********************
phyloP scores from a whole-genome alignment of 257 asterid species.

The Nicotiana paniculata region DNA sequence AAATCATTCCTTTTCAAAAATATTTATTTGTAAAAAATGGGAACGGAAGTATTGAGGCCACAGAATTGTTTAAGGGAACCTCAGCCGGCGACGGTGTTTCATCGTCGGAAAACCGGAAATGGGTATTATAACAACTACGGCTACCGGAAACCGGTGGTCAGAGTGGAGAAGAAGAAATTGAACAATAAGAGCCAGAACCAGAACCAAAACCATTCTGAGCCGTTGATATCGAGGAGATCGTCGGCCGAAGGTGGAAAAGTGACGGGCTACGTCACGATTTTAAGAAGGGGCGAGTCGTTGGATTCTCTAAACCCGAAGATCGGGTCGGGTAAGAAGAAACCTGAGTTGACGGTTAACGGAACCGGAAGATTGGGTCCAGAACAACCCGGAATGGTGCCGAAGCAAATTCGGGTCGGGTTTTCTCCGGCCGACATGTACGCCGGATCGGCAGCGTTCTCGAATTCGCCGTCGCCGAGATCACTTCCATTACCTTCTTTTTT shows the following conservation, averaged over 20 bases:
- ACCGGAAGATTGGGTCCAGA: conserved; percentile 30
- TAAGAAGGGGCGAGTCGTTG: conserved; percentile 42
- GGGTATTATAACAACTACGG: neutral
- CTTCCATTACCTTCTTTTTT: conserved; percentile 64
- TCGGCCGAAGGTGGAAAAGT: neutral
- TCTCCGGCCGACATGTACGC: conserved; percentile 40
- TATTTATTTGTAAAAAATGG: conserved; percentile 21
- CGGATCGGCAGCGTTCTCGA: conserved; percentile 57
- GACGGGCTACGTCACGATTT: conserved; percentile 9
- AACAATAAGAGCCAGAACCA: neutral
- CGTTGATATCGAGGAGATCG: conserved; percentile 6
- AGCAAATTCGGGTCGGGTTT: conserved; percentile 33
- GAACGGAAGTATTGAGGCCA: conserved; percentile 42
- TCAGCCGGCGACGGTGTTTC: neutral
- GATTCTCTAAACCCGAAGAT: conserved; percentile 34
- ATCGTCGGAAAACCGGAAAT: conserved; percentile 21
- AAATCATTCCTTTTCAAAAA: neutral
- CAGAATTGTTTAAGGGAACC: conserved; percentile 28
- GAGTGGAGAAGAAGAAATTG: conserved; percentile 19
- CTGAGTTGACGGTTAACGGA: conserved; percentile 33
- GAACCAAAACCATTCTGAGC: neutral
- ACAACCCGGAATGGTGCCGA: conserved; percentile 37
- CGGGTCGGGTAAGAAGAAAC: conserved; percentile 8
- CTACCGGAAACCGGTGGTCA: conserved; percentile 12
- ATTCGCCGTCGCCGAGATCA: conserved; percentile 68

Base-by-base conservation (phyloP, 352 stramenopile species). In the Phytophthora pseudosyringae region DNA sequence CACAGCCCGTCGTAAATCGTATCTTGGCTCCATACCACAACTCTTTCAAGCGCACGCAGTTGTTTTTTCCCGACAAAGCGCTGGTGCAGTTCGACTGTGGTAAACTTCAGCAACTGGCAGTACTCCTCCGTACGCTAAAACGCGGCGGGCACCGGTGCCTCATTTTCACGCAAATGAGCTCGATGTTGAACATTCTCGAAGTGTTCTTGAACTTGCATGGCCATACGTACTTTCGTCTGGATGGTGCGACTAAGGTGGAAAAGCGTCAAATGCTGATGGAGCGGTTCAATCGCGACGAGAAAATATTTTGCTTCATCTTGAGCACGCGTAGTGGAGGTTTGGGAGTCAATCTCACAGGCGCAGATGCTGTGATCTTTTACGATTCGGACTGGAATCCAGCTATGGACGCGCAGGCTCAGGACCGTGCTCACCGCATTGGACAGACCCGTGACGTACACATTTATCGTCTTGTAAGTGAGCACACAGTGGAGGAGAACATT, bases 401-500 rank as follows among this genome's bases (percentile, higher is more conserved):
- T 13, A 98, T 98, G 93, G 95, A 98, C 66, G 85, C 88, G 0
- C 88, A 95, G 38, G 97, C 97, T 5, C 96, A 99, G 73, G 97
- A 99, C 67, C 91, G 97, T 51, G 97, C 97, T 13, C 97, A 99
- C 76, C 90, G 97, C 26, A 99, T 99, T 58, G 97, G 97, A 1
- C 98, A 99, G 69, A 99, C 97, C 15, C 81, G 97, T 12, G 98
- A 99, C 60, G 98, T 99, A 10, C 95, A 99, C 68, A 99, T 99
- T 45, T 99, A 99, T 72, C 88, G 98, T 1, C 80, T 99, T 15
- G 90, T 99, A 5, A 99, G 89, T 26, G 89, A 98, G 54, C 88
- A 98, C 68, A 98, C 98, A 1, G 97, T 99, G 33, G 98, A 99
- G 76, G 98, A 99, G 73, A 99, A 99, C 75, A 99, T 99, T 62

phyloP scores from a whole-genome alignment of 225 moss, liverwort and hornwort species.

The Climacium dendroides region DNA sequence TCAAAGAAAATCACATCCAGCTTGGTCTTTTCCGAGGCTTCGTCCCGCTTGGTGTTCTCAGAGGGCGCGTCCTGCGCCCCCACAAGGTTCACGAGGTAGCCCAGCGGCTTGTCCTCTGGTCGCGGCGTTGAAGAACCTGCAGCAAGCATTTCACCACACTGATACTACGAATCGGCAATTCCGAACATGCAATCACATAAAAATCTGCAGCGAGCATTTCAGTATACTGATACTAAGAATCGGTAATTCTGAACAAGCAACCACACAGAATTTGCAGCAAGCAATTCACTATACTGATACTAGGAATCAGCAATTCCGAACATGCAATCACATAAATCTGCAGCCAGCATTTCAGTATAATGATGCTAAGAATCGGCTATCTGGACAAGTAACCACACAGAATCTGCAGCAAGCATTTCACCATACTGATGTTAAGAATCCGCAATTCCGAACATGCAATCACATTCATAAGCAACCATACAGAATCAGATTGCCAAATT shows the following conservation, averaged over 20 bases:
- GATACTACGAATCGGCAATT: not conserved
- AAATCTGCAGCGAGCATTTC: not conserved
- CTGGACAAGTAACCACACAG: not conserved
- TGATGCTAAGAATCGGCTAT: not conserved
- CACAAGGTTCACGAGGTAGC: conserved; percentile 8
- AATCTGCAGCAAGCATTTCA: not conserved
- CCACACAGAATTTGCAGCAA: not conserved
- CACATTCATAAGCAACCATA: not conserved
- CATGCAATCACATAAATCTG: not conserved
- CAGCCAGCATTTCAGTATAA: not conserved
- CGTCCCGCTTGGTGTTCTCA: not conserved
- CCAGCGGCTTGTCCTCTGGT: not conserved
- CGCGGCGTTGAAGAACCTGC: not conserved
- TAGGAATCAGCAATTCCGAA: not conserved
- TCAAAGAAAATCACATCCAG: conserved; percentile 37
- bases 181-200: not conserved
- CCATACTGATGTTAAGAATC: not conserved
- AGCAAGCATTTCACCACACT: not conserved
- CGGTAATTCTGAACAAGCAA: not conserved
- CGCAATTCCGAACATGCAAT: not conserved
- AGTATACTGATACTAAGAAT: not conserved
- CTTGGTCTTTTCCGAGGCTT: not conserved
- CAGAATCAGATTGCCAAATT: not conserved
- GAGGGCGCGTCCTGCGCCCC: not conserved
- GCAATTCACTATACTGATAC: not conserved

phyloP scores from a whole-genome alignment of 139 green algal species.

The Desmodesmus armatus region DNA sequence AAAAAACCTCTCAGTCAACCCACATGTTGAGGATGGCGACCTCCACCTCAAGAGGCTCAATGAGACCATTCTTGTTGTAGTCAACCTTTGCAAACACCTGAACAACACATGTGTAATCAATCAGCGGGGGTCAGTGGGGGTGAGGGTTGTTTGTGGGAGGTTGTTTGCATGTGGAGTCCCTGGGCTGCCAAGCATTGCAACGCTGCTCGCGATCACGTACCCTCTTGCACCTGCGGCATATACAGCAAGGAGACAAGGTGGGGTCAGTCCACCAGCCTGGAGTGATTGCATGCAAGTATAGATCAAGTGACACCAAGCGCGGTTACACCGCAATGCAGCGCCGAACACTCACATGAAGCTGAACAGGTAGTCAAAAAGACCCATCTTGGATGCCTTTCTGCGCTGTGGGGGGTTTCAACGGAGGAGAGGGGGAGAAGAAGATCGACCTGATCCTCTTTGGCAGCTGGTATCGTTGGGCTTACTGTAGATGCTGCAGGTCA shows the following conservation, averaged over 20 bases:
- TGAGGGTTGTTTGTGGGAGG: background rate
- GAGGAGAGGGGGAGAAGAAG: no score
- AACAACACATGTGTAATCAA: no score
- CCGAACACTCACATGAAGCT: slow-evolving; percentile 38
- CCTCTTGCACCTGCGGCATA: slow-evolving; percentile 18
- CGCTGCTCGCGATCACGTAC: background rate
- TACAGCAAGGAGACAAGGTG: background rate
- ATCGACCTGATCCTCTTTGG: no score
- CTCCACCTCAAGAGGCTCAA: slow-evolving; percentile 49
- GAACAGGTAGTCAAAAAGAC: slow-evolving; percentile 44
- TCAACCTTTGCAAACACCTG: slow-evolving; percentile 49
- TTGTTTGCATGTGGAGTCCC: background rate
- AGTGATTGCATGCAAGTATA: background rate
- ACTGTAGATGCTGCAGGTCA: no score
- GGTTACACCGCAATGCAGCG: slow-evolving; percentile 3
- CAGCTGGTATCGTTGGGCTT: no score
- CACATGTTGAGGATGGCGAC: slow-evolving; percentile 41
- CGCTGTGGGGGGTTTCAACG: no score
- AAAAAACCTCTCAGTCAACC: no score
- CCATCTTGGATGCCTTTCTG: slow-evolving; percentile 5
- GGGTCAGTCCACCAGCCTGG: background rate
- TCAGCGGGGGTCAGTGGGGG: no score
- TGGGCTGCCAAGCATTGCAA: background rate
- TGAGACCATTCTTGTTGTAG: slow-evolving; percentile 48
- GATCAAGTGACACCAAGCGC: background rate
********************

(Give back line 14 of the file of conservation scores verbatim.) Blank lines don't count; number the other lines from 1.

- AGCAAATTCGGGTCGGGTTT: conserved; percentile 33